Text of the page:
The return of Everett Golson and the emergence of Malik Zaire doesn’t constitute a QB controversy. Quite the opposite. It brings greater confidence in the quarterback position.
Last weekend’s annual Blue-Gold Game showcased the considerable talents of Notre Dame’s top two quarterbacks, Everett Golson and Malik Zaire. Instead of crabbing about a supposed quarterback controversy the Irish faithful should be extremely pleased. For the first time in his tenure, Brian Kelly has a QB “controversy” of his own intentional creation, one which pits two very similar, highly dynamic quarterbacks against each other for the starting position. The Golson/Zaire competition is qualitatively different from the previous four seasons and the program is better for it by far.
Kelly’s tenure has been marked by QB units comprised of players possessing highly disparate skill sets: Crist, Rees, Hendrix, Golson, heck throw in Kiel, too. Each of these guys brought an idiosyncratic blend of strengths and weaknesses to the table making ranking the QB position, while never easy, fraught with even more difficulty.
Coaches must base decisions about playing time on the various strengths of each player. That much is obvious and is a fairly straightforward (though not a simple) process. Each player will be stronger on some criteria (accuracy, arm strength, decision making, mobility, etc.) and weaker on others . But when you have a position group where the mix of strengths and weaknesses is so utterly dissimilar– as has been the case at ND the past four seasons– your prior philosophical commitments about how best to optimize across categories (i.e. how much weight you assign the various criteria) in making your decision becomes that much more important.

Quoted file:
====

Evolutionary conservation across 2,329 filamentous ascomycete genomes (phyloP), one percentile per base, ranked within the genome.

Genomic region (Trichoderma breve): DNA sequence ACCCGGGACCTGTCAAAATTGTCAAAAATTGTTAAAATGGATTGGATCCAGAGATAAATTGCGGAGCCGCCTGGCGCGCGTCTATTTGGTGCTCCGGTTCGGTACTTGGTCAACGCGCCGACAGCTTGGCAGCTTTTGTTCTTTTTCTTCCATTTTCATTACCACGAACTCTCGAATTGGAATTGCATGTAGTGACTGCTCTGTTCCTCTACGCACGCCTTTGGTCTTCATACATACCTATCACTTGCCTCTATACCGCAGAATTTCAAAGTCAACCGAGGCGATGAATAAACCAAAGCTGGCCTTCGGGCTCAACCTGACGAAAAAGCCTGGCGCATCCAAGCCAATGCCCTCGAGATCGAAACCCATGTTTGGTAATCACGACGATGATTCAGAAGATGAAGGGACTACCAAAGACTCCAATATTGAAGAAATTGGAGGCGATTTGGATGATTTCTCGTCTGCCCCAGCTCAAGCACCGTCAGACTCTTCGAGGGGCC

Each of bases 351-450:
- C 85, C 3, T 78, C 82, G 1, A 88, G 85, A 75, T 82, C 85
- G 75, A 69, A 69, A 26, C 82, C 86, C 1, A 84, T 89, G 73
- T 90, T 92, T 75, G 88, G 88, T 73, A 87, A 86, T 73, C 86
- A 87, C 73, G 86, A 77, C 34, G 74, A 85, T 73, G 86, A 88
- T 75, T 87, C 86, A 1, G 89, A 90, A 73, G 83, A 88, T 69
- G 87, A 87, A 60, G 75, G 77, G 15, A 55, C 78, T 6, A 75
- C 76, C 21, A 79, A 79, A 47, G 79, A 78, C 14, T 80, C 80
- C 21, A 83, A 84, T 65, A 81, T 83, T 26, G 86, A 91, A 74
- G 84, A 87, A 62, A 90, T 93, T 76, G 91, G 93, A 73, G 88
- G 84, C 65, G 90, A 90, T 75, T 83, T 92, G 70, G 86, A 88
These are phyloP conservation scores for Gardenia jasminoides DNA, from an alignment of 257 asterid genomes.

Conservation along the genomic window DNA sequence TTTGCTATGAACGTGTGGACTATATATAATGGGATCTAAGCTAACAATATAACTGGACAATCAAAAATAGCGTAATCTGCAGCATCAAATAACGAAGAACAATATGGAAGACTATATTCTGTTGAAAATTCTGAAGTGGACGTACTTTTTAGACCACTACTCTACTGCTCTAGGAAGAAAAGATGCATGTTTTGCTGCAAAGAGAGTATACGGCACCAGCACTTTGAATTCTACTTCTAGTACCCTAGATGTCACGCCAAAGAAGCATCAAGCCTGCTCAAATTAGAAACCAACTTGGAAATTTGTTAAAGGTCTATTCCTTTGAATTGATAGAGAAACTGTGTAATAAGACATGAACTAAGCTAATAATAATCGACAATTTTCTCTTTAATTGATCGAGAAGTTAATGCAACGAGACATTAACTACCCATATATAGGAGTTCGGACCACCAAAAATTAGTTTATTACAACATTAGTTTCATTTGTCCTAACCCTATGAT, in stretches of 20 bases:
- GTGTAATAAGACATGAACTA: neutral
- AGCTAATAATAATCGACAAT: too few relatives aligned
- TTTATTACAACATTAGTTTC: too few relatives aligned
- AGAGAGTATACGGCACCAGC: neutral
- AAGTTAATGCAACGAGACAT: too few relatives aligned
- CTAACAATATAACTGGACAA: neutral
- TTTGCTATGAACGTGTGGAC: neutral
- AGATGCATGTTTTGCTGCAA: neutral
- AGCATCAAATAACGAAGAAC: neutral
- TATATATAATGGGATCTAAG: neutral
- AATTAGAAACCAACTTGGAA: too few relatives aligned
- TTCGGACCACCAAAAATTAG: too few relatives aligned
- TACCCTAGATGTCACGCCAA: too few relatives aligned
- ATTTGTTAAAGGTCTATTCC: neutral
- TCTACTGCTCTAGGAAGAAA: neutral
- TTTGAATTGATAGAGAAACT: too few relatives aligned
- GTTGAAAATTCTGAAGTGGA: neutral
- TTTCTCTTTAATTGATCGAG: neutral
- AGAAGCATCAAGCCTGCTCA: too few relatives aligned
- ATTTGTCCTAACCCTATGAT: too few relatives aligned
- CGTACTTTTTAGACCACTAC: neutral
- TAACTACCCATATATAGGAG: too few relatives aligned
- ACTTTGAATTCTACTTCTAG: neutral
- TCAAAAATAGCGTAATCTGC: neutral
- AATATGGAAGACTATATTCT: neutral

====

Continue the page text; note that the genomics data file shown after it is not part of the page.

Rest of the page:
Golson and Zaire’s similar skill sets significantly reduce the complexity of the decision by turning variables into constants that drop out of the analysis. Consider the following (admittedly) gross oversimplification looking at numbers 5 and 8: mobility/escapability- Check, check; Arm Strength- Check, check; Capability running option- Check, check, “Gripping laces”- Check, check.
In the language of decision theory this reduces the “criterion space” for evaluation and consequently increases the confidence level in the decision. When you don’t have to make uncertain decisions on how to optimize across competing criteria, e.g., when it’s not a question of “explosive upside” versus “steady game management” (or however you want to frame the QB controversies of the past four seasons) you’re that far ahead of the game. It’s sort of a more formal way of stressing the importance of having guys who “fit your system.”
How? It brings simplicity and repetition to valuable practice time increasing competence and cohesion of the entire offense. It means no major adjustments to the offense if a QB goes down (apart from Golson being right-handed, and Zaire being a lefty) or subsequent major adjustments to the gameplan since the install stays basically the same. Etc. etc.
In the Golson versus Zaire competition, it doesn’t really matter who comes out ahead in the coaches’ minds. That will sort itself out. But I for one have far more confidence that when a decision is ultimately reached whatever it is likely represents the true optimal choice for the program.